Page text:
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Dementia Linked to the Presence of Nightmares in Middle-Ages Individuals

Original Article Written By: Asma Ali Zain

Summarized By: Neurobit

Middle-aged people who experience frequent bad dreams are more likely to be diagnosed with dementia later in life, according to the article “Increased risk of dementia linked to nightmares” published November 29th, 2022.

At the University of Birmingham, research was conducted on 600 men and women between the ages of 35 and 64 and 2,600 adults 79 years old or older, all dementia-free at the start of the experiment. After nine years for the younger experimental group and five years for the older participants, follow-up tests were done to gather longitudinal data.

The results of the study found that middle-aged individuals ranging from 35-60 years old experiencing weekly nightmares are four times more likely to experience cognitive decline contingent with dementia over the following decade. In contrast, the older participants suffering from weekly nightmares were twice as likely to be diagnosed with dementia later on. Surprisingly, the results showed a discrepancy between the likelihood of developing dementia and sex, suggesting that older men who report having weekly nightmares are up to five times more likely to develop dementia, while older women also experiencing nightmares only depicted a 41 percent increase in dementia risk factors.

“We have demonstrated for the first time that distressing dreams, or nightmares, can be linked to dementia risk and cognitive decline among healthy adults in the general population,” said Dr. Abidemi Otaiku of the University of Birmingham’s Centre for Human Brain Health. While there is still work that needs to be done to be certain there is a link between nightmares and dementia, Dr. Otaiku believes the study is important, as there are few dementia biomarkers that can be identified as early as middle age. If a link between the two is confirmed, and if individuals at high risk of developing dementia are identified at a younger age, early interventions can be put in place to slow down the onset of the disease.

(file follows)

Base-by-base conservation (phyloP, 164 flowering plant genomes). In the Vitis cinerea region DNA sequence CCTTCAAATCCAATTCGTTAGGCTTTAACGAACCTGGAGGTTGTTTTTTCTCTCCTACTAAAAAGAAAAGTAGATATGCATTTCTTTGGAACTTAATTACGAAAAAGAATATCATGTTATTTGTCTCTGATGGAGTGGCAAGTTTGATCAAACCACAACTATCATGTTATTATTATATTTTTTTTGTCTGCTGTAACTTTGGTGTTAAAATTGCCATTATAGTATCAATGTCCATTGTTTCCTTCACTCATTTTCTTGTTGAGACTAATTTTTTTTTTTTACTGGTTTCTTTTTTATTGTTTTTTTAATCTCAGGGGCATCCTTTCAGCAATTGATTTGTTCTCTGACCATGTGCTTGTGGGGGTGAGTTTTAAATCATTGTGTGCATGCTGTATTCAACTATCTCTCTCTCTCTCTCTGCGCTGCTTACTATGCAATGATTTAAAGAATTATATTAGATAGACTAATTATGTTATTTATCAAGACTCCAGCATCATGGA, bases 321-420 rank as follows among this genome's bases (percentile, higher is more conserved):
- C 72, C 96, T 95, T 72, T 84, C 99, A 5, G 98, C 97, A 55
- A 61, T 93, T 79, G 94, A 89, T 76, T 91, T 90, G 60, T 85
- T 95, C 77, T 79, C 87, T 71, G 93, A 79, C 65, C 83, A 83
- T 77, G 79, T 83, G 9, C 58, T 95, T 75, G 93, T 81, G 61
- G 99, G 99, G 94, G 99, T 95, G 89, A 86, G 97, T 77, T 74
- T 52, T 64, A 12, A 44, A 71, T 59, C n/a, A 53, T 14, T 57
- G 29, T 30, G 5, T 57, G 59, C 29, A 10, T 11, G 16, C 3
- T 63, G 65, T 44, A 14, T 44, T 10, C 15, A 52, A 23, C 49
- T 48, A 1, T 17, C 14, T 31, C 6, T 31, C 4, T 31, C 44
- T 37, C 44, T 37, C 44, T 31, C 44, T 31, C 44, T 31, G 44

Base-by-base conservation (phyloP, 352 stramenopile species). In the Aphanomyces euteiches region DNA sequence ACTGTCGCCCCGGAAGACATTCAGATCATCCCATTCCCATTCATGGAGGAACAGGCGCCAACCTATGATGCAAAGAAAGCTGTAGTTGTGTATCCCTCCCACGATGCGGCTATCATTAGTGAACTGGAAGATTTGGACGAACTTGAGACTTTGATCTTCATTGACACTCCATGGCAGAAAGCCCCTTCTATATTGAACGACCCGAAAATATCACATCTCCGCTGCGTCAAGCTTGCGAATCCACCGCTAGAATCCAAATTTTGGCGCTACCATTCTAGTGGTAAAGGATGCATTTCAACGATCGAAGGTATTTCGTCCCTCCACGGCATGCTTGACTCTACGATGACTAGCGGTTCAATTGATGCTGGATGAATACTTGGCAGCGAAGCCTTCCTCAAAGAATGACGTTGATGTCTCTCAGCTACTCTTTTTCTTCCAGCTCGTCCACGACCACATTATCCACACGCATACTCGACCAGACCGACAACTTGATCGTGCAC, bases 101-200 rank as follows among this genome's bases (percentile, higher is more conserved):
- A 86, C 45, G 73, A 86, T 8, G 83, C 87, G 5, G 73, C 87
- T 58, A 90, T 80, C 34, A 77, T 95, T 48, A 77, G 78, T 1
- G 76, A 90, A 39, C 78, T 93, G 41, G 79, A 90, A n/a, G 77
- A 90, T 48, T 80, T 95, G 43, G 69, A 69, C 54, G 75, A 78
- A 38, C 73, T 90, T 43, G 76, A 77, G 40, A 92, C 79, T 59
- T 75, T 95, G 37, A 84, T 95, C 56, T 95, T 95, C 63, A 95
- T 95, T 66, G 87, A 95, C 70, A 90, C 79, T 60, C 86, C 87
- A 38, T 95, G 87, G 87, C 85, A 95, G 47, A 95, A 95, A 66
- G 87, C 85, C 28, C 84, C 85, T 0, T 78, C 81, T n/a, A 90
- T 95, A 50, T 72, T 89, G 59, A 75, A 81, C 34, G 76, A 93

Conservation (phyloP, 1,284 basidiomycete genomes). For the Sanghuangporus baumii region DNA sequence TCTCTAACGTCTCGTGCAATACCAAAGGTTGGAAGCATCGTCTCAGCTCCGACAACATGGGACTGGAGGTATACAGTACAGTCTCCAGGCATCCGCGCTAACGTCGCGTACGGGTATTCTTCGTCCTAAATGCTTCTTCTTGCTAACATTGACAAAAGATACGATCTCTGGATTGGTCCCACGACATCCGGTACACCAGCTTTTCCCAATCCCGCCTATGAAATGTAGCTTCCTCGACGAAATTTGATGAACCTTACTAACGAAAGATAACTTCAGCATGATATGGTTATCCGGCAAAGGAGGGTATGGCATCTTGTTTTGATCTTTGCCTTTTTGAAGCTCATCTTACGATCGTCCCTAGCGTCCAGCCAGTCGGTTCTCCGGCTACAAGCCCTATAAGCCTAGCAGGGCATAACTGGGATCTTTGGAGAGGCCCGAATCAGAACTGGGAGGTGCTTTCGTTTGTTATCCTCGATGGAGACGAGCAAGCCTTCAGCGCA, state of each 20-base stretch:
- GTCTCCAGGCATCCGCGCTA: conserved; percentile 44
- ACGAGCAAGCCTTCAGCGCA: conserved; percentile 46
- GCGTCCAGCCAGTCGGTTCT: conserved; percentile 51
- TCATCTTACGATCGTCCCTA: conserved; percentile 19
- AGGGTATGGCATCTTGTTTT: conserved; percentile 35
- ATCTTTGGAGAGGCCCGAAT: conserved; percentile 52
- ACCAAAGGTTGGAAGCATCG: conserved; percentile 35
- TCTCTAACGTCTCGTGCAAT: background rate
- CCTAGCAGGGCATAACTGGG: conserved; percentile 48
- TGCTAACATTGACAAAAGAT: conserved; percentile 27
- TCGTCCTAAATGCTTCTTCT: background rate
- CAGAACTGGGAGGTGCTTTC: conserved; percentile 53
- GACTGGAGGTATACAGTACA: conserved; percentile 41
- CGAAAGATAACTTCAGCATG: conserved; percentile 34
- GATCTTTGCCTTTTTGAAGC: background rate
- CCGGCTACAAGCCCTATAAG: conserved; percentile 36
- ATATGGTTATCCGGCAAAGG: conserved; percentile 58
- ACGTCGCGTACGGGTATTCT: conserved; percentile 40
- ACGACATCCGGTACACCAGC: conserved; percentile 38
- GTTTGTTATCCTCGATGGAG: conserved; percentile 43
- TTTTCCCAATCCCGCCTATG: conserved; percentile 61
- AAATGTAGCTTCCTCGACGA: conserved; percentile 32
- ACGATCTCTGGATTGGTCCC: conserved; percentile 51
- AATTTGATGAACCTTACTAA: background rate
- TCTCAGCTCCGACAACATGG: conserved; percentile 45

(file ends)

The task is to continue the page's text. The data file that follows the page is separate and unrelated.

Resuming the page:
Additionally, Dr. Mustafa Seyam, a Consultant Neurologist at Fakeeh University Hospital, Dubai Silicon Oasis, commented that “There is a higher risk to develop neurodegenerative diseases by sleep disorders occurring during REM sleep, but it is unlikely by non-REM since there is no proven correlation between dementia and sleep disorders occurring during non-REM sleep,”.

Dr. Seyam added that “Early screenings are important to identify patients who may be at high risk of developing dementia in the future to begin treatment early. Aging is a risk factor for dementia, however, that doesn’t make dementia a normal aspect of aging,”.

Along with continuing to investigate if the prevalence of nightmares is a risk factor for dementia, future studies will include testing if dream characteristics, such as how vivid they are and how often we remember them, are linked to future dementia risk in young people.


Ali, A., & Abbas, F. (2022, November 29). Increased risk of dementia linked to nightmares. Omnia Health Insights. Retrieved December 9, 2022, from

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